After many hours at my computer, I have just finished reading Volume 1 of the Universal Model and it has been a significant journey in my life, I could even say it has been transformative because now I look at the earth differently. Although my academic background has not been in the sciences, I have always been fascinated by the various components of the natural landscapes that I have enjoyed where I have lived and travelled. Observations led to more questions than I could find answers for and so it was with some anticipation that I tackled this book. Dean Sessions contends that true scientific principles are easy to understand and if he could make them clear to me then I was all in. Sessions has helped me to understand some hitherto, for me at least, incomprehensible truths. He has achieved this by his clear, direct, logical, evidence-based and often beautiful, style of writing and the sensible and engaging organization and presentation of his data. It was a pleasure to work through the ideas, evidence and principles that he has developed through many years of thoughtful observation and hands on experimentation with the natural elements he has found and worked with. Sessions capacity to formulate the questions that have occurred to most of us and then to work through the lines of existing scientific theory, anomalies, new evidence and finally to put forward persuasive arguments based on viable evidence that responds to those questions, has resulted in a truly extraordinary achievement. Although there were times that I grew weary of Sessions frequent disparagement of modern scientists who have been misguided by incorrect theories, I recognize the frustration he must have felt when searching for support for his new way of looking at things. I wish there were a way of presenting this significant information in a way that invited scientists into the discussion so that there can eventually be a state of acceptance and consensus. These ideas will, after all, have to contend with the assessment and evaluation of the doubters, skeptics, the critics and peer reviewers.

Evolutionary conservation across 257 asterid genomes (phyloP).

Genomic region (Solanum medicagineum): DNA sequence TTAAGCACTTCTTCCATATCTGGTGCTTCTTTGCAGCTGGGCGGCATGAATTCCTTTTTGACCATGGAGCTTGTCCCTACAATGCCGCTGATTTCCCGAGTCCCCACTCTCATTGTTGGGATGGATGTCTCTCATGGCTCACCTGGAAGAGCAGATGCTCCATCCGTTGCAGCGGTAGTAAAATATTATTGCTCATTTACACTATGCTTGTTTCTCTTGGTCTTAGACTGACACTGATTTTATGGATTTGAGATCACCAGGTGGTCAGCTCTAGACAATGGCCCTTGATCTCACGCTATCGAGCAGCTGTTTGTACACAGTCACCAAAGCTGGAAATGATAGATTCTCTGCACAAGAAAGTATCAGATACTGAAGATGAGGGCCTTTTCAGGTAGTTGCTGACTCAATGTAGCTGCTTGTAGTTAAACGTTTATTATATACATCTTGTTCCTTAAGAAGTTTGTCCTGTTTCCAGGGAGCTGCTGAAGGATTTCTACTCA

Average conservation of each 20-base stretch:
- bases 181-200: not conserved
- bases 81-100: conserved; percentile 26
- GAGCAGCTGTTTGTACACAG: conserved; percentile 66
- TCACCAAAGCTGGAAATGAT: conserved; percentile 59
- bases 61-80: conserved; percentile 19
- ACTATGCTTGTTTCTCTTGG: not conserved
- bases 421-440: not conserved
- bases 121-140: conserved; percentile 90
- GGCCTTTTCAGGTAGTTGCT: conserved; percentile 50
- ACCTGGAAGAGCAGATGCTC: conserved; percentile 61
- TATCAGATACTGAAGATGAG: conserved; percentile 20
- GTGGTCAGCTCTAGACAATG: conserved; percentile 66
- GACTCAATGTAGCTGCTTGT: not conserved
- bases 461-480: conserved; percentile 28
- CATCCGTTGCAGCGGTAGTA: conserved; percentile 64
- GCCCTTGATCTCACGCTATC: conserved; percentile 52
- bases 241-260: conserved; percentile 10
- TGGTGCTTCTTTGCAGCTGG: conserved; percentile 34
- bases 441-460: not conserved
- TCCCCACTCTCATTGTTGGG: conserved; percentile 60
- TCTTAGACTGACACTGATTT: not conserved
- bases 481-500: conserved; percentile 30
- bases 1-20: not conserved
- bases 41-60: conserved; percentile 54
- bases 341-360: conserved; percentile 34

Sessions is not alone in his frustration with modern science processes. As a Canadian I am a regular listener to the weekly CBC (Canadian Broadcasting Corporation) science show, “Quirks and Quarks.” Just as I was thinking about how to respond to the Universal Model, an interview was broadcast with Dr. John Ioannidis of Stanford University. Dr. Ioannidis is a medical biologist who bemoans the consequences of bad science citing a number of examples, which would be familiar to all. When asked why there is such a thing as ‘bad science’ he pointed out that the incentives and rewards offered contemporary scientists are often misaligned with “getting at the truth.” Fact-checking and re-producing results doesn’t get rewarded. Scientists are pushed to pump out results that make for a big story. The effect is unreliable studies with conclusions that are not supportable and this, along with inadequate efforts to clearly communicate the methodologies and evidence, adds to the confusion. Dr. Ioannidis offered a few ideas of how to fix the problem. The first is devising methods for intervening against cognitive biases; becoming more effective communicators; sharing scientific knowledge and rewarding high quality science. Sessions has applied these criteria admirably well to both his science and his book. I feel as though I have just emerged from a graduate program in geology. One of the side benefits of this new way of determining how the earth came to be is that the findings correlates so much better with my spiritual beliefs. I look forward to reading the next two volumes.
-Ruth Whidden Yates, M.A. M.Ed. Merritt, British Columbia